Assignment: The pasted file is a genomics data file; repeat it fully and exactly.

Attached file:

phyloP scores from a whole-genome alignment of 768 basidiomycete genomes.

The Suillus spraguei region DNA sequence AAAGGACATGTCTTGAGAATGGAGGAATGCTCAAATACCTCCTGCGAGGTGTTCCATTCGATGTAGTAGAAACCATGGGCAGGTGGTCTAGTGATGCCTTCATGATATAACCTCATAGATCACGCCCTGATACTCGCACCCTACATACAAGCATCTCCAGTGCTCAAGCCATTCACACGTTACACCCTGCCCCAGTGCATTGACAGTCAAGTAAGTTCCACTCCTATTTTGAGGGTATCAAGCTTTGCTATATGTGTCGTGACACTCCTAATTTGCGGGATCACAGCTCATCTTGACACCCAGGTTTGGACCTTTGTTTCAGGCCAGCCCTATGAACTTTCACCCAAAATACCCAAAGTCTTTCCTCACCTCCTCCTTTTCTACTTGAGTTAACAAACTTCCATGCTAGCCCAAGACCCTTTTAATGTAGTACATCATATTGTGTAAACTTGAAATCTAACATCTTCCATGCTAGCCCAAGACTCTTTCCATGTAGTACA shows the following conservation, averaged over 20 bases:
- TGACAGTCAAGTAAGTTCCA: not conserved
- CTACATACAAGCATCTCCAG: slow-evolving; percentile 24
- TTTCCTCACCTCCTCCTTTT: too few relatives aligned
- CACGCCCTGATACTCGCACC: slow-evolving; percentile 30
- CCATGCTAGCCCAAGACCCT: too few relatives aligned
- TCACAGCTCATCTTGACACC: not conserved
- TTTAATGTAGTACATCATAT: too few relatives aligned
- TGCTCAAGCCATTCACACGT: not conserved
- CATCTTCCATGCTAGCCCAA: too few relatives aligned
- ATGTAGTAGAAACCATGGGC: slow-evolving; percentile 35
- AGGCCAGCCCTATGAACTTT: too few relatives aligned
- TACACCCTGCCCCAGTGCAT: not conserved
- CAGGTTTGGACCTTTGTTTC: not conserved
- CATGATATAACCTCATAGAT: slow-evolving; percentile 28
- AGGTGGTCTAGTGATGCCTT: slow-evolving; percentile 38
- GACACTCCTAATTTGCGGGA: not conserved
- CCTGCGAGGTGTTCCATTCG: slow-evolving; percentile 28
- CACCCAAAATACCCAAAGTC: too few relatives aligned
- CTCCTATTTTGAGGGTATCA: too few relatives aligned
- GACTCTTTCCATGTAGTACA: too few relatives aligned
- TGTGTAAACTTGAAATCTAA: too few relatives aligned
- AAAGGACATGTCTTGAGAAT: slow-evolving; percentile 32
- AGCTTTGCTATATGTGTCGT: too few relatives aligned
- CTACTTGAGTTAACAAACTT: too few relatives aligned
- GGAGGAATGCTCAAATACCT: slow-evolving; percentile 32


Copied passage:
phyloP scores from a whole-genome alignment of 768 basidiomycete genomes.

The Suillus spraguei region DNA sequence AAAGGACATGTCTTGAGAATGGAGGAATGCTCAAATACCTCCTGCGAGGTGTTCCATTCGATGTAGTAGAAACCATGGGCAGGTGGTCTAGTGATGCCTTCATGATATAACCTCATAGATCACGCCCTGATACTCGCACCCTACATACAAGCATCTCCAGTGCTCAAGCCATTCACACGTTACACCCTGCCCCAGTGCATTGACAGTCAAGTAAGTTCCACTCCTATTTTGAGGGTATCAAGCTTTGCTATATGTGTCGTGACACTCCTAATTTGCGGGATCACAGCTCATCTTGACACCCAGGTTTGGACCTTTGTTTCAGGCCAGCCCTATGAACTTTCACCCAAAATACCCAAAGTCTTTCCTCACCTCCTCCTTTTCTACTTGAGTTAACAAACTTCCATGCTAGCCCAAGACCCTTTTAATGTAGTACATCATATTGTGTAAACTTGAAATCTAACATCTTCCATGCTAGCCCAAGACTCTTTCCATGTAGTACA shows the following conservation, averaged over 20 bases:
- TGACAGTCAAGTAAGTTCCA: not conserved
- CTACATACAAGCATCTCCAG: slow-evolving; percentile 24
- TTTCCTCACCTCCTCCTTTT: too few relatives aligned
- CACGCCCTGATACTCGCACC: slow-evolving; percentile 30
- CCATGCTAGCCCAAGACCCT: too few relatives aligned
- TCACAGCTCATCTTGACACC: not conserved
- TTTAATGTAGTACATCATAT: too few relatives aligned
- TGCTCAAGCCATTCACACGT: not conserved
- CATCTTCCATGCTAGCCCAA: too few relatives aligned
- ATGTAGTAGAAACCATGGGC: slow-evolving; percentile 35
- AGGCCAGCCCTATGAACTTT: too few relatives aligned
- TACACCCTGCCCCAGTGCAT: not conserved
- CAGGTTTGGACCTTTGTTTC: not conserved
- CATGATATAACCTCATAGAT: slow-evolving; percentile 28
- AGGTGGTCTAGTGATGCCTT: slow-evolving; percentile 38
- GACACTCCTAATTTGCGGGA: not conserved
- CCTGCGAGGTGTTCCATTCG: slow-evolving; percentile 28
- CACCCAAAATACCCAAAGTC: too few relatives aligned
- CTCCTATTTTGAGGGTATCA: too few relatives aligned
- GACTCTTTCCATGTAGTACA: too few relatives aligned
- TGTGTAAACTTGAAATCTAA: too few relatives aligned
- AAAGGACATGTCTTGAGAAT: slow-evolving; percentile 32
- AGCTTTGCTATATGTGTCGT: too few relatives aligned
- CTACTTGAGTTAACAAACTT: too few relatives aligned
- GGAGGAATGCTCAAATACCT: slow-evolving; percentile 32